Right Rate

Phosphorus fertilizer need and amount is determined through soil testing, based on regionally calibrated soil test levels for each crop. Soils with low soil test phosphorus require more fertilizer to optimize crop production, whereas soils with excess soil test phosphorus may only require a starter rate. Across the upper Midwest and northern Great Plains, soil testing shows that our crops generally need MORE phosphorus to optimize crop yield (Figure 1), particularly as crop yield and crop phosphorus removal in grain has increased. Since plant-available phosphorus varies across any field, precision soil sampling (grid or zone) allows us to vary fertilizer rates to better meet crop phosphorus requirements in different parts of the field.

For phosphorus and the 4Rs article

Figure 1. Soil samples with soil test phosphorus below 15 ppm critical level (Olsen P) across the upper Midwest and northern Great Plains in 2019.

Right Source

Nearly all phosphorus fertilizer materials sold in the upper Midwest and northern Great Plains are some ammoniated phosphate source, which has better plant availability in calcareous soils. Monoammonium phosphate (MAP, 11-52-0) is the most common dry source and convenient as a broadcast or seed-placed fertilizer. Some new phosphate products also include sulfur and micronutrients in the fertilizer granule, helping improve nutrient distribution and handling. The most common fluid source is ammonium polyphosphate (APP, 10-34-0), which usually contains about 75% polyphosphate and 25% orthophosphate that is available for immediate plant uptake. Liquid polyphosphate has the impressive ability to carry 2% zinc in solution, whereas pure orthophosphate can only carry 0.05% zinc. Such fertilizer product synergies help optimize phosphorus and micronutrient use efficiency.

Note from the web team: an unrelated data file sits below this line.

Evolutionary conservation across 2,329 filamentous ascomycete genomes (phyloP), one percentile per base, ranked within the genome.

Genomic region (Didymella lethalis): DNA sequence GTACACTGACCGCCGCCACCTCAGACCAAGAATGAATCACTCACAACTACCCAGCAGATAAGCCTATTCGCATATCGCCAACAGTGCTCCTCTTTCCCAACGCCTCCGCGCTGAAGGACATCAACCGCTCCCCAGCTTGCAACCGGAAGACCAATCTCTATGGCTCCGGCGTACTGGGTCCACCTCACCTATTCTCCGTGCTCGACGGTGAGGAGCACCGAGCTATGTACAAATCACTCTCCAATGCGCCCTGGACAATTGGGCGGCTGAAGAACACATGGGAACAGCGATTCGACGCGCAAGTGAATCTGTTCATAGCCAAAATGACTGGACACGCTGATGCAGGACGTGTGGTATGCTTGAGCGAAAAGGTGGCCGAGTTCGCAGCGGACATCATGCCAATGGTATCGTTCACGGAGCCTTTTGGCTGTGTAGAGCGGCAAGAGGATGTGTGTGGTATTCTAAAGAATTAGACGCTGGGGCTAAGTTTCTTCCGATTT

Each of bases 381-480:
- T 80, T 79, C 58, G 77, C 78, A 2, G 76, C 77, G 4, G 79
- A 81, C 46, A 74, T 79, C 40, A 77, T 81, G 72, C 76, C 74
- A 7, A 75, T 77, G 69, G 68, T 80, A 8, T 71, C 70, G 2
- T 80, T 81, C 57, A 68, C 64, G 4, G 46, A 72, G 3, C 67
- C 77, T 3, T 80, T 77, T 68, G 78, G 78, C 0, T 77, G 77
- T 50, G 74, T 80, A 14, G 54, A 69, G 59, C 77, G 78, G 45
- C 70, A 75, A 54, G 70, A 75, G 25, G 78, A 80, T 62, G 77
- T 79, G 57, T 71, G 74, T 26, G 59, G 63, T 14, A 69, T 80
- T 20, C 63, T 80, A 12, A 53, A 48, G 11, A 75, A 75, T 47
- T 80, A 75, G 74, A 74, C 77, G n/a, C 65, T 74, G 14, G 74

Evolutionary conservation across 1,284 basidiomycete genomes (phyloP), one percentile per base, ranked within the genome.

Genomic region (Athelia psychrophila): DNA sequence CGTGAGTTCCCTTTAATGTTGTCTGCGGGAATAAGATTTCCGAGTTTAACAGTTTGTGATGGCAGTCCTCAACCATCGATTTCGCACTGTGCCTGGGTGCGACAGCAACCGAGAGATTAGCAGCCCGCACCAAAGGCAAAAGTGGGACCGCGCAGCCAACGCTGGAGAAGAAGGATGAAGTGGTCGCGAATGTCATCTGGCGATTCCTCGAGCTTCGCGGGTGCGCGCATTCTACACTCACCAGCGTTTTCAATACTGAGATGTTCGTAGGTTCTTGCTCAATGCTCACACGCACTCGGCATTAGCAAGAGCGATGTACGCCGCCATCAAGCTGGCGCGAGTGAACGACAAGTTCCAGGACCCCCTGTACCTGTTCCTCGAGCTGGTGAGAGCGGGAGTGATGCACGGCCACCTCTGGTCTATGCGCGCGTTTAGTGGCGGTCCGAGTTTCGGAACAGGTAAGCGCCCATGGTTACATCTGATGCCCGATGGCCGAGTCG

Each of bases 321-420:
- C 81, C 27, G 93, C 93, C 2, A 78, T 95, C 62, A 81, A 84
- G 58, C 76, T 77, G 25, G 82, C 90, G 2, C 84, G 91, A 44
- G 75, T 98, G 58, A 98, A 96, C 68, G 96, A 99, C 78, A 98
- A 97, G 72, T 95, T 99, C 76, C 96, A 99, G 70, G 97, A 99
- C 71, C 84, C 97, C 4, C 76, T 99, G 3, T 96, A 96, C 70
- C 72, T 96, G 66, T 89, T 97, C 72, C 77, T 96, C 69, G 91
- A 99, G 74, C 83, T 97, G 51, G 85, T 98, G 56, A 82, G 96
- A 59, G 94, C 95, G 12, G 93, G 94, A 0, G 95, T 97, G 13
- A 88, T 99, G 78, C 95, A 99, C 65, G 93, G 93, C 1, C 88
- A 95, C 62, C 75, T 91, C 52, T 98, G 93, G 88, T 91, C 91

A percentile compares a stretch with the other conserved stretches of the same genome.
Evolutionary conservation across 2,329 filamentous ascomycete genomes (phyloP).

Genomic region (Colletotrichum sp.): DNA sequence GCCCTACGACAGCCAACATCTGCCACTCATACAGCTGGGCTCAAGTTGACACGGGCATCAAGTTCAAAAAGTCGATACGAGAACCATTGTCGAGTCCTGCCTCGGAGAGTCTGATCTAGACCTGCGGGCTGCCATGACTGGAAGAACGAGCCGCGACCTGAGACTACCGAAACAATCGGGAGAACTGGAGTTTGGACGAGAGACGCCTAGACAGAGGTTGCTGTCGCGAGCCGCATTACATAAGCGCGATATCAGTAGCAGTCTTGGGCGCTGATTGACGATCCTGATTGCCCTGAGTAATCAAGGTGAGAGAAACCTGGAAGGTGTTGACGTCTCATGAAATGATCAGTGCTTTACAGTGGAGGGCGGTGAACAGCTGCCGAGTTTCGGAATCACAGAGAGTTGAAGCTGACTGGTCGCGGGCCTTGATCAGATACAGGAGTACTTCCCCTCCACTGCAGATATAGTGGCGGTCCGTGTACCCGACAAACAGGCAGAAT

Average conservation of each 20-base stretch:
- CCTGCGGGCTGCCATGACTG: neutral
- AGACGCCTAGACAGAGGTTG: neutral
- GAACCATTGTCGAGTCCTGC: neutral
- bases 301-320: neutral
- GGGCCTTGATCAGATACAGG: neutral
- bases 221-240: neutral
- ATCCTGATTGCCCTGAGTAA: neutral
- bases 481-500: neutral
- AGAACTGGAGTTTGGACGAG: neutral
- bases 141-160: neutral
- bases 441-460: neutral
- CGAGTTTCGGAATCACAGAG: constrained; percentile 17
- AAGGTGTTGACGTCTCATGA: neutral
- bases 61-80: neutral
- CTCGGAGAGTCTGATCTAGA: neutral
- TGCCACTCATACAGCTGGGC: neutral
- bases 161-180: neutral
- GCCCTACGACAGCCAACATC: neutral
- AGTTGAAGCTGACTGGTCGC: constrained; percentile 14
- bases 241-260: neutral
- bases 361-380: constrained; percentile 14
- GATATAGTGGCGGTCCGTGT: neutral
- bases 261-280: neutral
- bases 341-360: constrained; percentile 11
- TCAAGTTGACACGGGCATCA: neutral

Right Time

Soils of the northern Great Plains are often cold in spring, and early season plant phosphorus uptake can be limited to new seedlings and their small root systems. We apply phosphorus before or at planting to ensure adequate plant-available phosphorus to young plants and foster strong plant development. In-season phosphorus is rarely effective as a preventive or corrective strategy.

Right Place